“Yes, of course, dear,” Hallstrom interjected. “You’re right, as much as it pains me to admit it. But all Athene can do with its students is educate them. We can’t reshape their characters. And to be perfectly fair, the typical futa does have quite a high hill to climb, what with the, ah, competition we face these days.”
“I just don’t get that,” Juliette murmured. “I don’t think I ever will.”
“It’s not always hard to understand, love,” Rowenna said. “Consider my Holly. Can you imagine her as anything but a woman?”
“I guess not,” Juliette said. “But she’s an exception.”
Rowenna smiled. “As are we, love. If there’s an important difference between her sort and ours, it’s emotional rather than physical. Surgery can deal with most of the bodily bits. What still matters that comes out the other end of that process are convictions and attitudes.”
“Self-image,” Celia murmured. “We look in our mirrors and see what God made us. We might like it and we might not, but most of us learn to accept it. They can’t accept what they see. They hate it and become obsessed with changing it, and these days they can. So they do.”
In contrast to contemporary transgendered persons, my futanari characters can do nothing whatsoever about their uniqueness, except learn to love and accept themselves. It’s a considerable challenge, made even more formidable by the existence of men of great wealth who value them for their unique bodies alone. Such men are among us today, as I discovered when I started to research the segment of the sex industry centered on transwomen.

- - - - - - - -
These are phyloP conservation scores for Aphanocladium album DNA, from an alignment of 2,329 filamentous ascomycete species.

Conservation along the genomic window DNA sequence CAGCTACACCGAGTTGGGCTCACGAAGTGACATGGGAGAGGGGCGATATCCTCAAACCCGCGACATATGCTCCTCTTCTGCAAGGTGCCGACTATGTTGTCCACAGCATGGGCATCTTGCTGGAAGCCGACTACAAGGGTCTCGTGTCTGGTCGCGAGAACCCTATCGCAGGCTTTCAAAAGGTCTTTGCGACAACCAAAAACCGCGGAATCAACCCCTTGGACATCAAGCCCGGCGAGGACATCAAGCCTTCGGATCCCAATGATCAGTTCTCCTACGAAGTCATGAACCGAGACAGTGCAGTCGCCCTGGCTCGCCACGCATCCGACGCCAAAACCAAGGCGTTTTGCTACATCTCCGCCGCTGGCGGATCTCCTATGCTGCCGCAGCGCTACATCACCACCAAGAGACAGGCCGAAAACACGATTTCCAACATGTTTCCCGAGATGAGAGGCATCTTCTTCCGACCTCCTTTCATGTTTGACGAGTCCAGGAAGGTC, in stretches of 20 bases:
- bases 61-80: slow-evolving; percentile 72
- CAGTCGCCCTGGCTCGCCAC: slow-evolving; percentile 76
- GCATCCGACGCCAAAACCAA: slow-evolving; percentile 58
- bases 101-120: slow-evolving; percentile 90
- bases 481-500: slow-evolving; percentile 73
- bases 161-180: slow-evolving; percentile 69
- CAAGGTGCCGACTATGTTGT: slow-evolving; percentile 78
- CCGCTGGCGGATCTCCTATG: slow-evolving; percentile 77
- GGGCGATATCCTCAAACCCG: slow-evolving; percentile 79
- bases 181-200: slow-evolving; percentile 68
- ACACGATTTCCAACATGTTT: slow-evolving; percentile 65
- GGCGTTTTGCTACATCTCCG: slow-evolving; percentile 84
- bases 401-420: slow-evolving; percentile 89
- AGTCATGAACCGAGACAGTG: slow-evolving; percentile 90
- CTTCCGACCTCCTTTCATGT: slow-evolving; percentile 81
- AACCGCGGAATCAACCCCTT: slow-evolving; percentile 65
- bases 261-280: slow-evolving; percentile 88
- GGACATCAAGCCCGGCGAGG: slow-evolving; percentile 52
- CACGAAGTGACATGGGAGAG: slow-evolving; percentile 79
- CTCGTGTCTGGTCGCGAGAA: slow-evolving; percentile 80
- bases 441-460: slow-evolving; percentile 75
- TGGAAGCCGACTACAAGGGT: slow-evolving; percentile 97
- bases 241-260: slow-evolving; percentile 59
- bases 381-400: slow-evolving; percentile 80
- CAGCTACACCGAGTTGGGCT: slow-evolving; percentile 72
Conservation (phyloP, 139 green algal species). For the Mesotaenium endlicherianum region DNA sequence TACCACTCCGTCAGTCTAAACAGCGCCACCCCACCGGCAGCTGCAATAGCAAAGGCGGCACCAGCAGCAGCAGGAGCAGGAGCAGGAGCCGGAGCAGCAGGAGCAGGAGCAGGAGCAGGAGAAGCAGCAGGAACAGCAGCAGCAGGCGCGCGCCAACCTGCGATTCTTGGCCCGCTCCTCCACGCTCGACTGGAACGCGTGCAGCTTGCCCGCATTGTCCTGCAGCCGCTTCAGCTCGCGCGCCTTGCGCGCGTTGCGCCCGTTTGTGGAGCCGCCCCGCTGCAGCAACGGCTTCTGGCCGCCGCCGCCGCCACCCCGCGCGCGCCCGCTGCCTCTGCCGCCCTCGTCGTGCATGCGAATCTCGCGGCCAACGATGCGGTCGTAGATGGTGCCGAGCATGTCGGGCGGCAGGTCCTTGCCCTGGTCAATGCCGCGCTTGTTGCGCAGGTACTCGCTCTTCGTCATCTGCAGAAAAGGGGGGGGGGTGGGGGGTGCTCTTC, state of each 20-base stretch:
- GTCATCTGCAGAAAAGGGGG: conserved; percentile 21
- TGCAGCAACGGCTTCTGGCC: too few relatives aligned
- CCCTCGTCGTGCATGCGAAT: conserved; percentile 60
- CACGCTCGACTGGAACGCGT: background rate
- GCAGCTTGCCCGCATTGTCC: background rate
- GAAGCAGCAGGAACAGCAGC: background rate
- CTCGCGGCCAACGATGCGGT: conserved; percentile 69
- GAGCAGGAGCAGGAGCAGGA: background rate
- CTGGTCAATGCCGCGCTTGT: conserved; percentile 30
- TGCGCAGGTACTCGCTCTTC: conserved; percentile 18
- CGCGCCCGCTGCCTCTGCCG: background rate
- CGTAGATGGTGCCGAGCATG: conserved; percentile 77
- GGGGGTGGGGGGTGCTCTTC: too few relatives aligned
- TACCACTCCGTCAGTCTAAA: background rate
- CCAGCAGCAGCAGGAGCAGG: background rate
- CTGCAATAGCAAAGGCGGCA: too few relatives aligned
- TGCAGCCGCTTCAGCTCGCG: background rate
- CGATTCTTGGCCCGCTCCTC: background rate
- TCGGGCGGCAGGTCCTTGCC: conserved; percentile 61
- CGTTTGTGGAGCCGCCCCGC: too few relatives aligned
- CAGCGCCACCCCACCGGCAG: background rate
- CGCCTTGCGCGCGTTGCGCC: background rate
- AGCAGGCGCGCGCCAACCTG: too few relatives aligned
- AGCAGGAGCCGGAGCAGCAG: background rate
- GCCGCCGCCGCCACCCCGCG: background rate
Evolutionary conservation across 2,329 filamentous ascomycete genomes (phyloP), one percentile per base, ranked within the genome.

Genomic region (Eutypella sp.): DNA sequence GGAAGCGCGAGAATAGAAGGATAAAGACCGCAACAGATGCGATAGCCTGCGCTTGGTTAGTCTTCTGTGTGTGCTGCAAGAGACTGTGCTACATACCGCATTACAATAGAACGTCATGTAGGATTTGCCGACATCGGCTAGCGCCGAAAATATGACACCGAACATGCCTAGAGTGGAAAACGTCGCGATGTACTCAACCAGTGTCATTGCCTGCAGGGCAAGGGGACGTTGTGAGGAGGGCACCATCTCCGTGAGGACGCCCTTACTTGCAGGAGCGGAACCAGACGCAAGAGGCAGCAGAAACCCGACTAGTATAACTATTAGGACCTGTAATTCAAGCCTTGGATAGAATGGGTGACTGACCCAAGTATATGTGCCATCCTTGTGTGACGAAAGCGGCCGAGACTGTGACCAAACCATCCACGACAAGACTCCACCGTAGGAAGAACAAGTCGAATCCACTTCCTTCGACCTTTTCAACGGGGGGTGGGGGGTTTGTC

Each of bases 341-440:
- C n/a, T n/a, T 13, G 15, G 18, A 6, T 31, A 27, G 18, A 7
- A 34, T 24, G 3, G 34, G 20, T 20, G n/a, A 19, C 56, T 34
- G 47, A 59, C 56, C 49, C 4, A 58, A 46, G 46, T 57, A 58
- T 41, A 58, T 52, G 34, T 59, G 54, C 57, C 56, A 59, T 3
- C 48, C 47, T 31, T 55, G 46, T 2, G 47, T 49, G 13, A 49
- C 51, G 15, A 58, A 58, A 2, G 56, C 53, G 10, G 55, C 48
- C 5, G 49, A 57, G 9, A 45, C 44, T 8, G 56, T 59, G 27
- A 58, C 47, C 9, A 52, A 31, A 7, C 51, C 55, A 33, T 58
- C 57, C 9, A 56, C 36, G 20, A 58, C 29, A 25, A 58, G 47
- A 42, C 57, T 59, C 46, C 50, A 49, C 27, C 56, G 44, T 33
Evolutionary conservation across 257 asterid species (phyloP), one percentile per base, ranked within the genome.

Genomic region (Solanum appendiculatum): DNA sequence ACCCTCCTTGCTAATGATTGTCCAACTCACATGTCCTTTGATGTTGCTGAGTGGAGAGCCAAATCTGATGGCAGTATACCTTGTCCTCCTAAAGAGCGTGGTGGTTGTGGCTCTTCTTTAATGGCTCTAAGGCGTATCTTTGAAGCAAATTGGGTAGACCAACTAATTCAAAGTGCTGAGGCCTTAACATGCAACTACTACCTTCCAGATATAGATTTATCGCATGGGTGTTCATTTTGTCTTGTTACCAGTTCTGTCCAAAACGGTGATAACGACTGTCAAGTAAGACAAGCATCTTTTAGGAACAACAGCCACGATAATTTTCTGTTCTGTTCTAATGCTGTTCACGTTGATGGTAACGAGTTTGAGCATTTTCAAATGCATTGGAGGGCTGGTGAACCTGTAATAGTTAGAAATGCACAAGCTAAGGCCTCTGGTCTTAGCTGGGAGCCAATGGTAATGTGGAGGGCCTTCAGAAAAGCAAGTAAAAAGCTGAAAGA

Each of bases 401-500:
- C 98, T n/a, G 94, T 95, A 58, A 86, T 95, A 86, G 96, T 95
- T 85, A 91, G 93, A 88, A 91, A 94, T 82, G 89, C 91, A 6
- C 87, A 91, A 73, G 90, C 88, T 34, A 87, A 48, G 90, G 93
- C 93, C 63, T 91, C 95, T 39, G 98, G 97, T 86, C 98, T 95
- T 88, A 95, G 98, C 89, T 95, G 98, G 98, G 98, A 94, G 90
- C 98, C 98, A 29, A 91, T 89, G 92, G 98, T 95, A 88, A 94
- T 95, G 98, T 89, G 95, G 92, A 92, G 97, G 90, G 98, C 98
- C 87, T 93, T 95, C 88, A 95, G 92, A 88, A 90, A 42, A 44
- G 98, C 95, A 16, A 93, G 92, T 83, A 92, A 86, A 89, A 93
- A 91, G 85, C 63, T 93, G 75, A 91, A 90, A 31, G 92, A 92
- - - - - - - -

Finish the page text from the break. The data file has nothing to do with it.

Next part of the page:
But love of self answers only part of the human need for love. We also yearn for the love of others, and to love them in return. He who can’t get or give love tends to get sick and wither away. Lacking evidence that others value him, he tends not to value himself. The consequences are predictable.
And so, when those we love visit us, we respond with gifts of food. Oftentimes they bring a little something as well. The significance of the exchange goes far beyond matters of nutrition.
That human need for love deserves more attention than most give it. Other creatures have affinities that resemble love, but considerable ambiguity surrounds them, even in the nurturing of their young. Only in humans does love appear to be a survival requirement.
And herein lies a great mystery: Love would seem antithetical to survival, at least at microscale. For love motivates gifts, and to give is to deprive oneself. Yet humans do it all the time.
Love, however expressed and “accessorized,” weaves together every sort of association. Despite the seeming clash with isolated personal motivations, it’s present in all human structures, from the nuclear family to the nation. The need to love and to be loved appears to be integral to our natures.
Why is this attribute of Man not included in compendia of the miraculous? There’s no biological basis for it. It manifests between persons so different from one another that their sole shared characteristic is their humanity. It even manifests between humans and their pets, whether or not Spot or Felix can reciprocate it.
Creation itself is sufficiently mysterious to occupy legions of powerful minds for millennia, which is indeed what it has done. But this embedding in Mankind of love, the essence of God, is even more numinous. It points arrow-straight at the Creator Himself. For who else could have produced a sentient creature, inherently aware of his separateness from the rest of existence, yet filled with a need to be united with the whole – i.e., to love and be loved?
Miracles extend from the greatest of the galaxies to the smallest child. God’s love is in all of them.
May God bless and keep you all.